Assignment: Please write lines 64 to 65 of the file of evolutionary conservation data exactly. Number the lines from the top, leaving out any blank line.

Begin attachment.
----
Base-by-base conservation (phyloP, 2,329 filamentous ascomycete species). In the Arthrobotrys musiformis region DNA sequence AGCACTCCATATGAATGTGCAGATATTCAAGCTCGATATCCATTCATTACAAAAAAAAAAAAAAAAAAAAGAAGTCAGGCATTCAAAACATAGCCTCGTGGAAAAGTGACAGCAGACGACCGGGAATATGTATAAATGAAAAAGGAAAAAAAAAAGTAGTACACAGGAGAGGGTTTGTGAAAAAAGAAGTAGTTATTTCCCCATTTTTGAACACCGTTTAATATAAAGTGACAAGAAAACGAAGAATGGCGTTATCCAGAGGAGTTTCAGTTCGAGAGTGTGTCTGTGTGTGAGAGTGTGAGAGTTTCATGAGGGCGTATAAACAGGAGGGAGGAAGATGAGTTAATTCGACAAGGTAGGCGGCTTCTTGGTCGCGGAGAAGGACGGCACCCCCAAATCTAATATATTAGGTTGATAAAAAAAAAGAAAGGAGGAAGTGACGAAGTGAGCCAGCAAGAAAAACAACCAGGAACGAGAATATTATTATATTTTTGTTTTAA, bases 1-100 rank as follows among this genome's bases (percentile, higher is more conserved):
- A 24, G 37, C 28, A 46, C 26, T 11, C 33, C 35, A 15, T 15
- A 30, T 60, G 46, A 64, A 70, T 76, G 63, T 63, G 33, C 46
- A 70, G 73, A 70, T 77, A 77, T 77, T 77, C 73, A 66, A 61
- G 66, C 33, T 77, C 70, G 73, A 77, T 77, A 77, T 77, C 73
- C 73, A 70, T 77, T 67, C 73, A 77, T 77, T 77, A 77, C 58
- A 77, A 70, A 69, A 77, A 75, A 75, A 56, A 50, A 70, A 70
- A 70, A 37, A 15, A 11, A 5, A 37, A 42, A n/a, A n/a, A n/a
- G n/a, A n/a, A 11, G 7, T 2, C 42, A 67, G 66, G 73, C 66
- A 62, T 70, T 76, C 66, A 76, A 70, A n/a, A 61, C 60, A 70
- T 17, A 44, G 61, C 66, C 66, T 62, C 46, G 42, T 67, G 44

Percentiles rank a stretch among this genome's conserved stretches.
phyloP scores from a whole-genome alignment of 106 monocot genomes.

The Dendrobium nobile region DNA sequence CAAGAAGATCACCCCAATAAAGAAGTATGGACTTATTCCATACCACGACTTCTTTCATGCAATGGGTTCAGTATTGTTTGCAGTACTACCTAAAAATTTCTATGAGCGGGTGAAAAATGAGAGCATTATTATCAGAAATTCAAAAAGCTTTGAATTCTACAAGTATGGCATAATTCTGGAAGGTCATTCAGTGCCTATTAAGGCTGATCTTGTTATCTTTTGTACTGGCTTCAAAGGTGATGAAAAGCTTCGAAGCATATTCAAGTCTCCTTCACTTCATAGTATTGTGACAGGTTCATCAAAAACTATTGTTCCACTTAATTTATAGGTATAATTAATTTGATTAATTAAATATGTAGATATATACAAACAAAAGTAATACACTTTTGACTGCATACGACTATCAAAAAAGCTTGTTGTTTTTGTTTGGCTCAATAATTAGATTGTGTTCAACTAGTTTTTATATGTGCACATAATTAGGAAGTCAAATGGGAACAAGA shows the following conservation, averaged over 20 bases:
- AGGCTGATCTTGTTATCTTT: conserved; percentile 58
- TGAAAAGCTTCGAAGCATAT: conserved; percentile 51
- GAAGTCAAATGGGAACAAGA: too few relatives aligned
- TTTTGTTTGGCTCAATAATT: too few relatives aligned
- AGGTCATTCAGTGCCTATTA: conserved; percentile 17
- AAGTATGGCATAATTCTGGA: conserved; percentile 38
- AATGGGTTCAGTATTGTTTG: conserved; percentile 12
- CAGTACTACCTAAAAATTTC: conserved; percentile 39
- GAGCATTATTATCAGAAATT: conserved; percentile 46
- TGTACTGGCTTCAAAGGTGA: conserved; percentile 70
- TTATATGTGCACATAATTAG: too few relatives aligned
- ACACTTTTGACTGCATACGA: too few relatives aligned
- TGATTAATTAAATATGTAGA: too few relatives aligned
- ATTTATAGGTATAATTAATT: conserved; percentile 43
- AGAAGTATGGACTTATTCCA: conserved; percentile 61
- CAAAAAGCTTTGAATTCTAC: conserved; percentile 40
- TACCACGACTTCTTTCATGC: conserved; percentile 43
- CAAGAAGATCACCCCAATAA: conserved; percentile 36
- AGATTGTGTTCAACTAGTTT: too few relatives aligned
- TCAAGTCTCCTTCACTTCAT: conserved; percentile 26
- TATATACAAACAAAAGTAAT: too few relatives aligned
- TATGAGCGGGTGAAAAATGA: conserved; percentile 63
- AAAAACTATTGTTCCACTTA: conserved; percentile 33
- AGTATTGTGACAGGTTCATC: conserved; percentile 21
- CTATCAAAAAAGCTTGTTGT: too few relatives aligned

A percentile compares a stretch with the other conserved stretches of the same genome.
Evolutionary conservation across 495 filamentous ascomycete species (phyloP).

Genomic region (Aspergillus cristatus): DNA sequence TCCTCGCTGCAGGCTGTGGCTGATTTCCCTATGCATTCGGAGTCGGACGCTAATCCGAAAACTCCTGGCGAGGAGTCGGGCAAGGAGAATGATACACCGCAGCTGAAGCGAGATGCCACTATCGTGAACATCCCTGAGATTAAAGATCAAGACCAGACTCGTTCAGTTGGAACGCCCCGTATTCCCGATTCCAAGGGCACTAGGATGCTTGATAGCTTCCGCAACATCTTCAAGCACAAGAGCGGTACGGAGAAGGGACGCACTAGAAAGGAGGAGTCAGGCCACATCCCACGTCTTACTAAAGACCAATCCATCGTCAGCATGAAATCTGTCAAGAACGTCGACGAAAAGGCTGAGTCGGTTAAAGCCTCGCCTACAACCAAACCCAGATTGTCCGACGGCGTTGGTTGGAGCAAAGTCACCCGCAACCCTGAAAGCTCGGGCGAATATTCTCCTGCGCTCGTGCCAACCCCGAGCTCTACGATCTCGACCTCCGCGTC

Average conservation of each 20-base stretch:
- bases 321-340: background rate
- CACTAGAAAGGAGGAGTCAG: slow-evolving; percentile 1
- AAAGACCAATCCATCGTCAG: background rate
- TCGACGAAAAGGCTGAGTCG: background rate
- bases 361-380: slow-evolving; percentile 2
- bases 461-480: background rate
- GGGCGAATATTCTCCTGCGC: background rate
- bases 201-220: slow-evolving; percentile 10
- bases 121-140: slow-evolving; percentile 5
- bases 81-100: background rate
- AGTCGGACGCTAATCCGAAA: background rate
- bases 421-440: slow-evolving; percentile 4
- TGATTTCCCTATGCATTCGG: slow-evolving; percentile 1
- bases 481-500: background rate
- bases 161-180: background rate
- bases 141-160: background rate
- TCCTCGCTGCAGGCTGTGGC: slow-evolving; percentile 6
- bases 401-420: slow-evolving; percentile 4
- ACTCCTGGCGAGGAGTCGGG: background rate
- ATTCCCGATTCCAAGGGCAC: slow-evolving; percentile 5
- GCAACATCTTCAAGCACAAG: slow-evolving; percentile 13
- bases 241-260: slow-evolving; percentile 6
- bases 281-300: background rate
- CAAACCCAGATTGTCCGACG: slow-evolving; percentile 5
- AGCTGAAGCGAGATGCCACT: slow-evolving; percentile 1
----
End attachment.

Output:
- GCAACATCTTCAAGCACAAG: slow-evolving; percentile 13
- bases 241-260: slow-evolving; percentile 6